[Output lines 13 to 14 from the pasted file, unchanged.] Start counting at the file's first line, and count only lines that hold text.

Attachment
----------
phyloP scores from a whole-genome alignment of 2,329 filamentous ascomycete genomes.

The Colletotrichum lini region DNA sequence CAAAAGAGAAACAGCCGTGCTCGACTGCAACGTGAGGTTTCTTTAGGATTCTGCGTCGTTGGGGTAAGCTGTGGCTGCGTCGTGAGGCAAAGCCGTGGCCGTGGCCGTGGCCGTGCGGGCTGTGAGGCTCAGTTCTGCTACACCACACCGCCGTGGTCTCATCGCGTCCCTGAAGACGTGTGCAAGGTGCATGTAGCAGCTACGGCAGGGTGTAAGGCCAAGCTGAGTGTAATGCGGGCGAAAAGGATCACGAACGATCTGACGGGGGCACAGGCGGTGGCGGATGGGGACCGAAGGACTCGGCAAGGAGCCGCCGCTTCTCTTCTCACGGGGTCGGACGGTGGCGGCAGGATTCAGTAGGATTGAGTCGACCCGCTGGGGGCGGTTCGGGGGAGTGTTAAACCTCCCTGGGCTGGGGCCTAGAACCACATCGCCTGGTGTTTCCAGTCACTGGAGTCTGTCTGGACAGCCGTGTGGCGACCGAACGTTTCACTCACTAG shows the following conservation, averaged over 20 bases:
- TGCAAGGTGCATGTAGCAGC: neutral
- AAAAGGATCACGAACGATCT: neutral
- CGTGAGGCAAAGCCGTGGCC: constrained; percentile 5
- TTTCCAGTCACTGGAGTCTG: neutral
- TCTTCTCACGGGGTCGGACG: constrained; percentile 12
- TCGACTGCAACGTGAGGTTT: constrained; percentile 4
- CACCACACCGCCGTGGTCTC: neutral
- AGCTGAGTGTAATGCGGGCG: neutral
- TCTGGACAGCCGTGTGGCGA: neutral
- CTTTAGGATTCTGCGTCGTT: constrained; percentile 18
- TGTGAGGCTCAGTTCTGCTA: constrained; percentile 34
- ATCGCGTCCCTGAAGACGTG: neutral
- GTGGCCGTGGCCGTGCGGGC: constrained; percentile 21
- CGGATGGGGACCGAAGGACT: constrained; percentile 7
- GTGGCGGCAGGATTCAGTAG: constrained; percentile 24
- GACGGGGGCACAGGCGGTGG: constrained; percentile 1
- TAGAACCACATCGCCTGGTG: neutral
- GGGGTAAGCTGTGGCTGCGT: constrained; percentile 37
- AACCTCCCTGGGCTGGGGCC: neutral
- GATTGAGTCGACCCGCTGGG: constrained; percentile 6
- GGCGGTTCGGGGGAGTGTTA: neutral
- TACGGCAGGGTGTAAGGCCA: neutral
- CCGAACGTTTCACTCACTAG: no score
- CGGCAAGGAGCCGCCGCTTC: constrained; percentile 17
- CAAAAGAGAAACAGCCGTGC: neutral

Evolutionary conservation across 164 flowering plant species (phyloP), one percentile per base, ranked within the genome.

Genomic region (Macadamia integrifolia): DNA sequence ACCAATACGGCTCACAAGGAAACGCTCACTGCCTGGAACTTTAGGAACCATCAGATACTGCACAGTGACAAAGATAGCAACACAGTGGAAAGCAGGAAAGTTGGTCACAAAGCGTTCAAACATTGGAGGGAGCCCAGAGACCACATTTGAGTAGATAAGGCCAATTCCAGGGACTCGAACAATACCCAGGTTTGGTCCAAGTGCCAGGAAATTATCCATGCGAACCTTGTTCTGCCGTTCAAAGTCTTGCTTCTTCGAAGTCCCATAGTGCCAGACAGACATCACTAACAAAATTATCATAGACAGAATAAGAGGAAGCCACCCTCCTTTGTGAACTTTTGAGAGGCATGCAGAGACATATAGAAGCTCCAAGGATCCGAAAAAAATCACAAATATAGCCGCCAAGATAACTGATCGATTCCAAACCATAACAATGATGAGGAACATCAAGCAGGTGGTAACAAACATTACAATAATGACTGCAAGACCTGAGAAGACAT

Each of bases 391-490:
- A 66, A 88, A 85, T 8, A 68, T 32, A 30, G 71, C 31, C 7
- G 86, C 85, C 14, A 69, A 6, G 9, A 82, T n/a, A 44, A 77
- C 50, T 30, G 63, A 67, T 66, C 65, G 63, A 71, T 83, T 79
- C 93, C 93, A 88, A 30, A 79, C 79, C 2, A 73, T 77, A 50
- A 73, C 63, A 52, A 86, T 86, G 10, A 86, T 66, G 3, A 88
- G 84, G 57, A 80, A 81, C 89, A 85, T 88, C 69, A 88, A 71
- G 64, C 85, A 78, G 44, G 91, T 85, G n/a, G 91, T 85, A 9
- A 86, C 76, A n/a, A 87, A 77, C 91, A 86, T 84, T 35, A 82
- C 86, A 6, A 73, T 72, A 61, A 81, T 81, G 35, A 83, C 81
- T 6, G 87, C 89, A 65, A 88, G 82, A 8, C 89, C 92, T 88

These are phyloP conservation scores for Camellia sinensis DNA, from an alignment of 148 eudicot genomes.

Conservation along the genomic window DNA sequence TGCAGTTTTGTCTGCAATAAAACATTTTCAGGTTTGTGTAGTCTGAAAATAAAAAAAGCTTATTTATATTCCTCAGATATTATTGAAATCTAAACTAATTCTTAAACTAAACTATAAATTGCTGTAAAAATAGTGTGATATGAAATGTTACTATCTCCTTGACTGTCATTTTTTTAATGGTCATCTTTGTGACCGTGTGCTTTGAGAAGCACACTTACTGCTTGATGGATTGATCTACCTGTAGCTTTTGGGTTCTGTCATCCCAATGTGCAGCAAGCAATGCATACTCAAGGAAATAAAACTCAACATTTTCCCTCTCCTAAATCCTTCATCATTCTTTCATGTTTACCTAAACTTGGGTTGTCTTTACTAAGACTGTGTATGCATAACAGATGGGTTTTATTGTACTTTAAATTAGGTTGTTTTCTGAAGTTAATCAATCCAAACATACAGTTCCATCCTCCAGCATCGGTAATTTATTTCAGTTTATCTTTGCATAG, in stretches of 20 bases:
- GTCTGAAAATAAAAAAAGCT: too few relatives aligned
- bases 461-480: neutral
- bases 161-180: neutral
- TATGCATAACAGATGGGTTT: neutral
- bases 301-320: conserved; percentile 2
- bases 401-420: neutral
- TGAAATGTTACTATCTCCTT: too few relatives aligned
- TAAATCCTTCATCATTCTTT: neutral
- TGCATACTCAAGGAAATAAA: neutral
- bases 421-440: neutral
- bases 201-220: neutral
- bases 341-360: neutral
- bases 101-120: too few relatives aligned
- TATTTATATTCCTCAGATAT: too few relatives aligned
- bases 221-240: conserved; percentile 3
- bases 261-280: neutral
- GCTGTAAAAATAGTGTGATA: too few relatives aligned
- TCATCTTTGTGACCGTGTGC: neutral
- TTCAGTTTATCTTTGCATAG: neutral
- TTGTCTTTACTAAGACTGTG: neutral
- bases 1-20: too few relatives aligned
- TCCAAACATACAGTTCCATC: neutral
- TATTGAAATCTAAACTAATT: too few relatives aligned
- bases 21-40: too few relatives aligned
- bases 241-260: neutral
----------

- TGTGAGGCTCAGTTCTGCTA: constrained; percentile 34
- ATCGCGTCCCTGAAGACGTG: neutral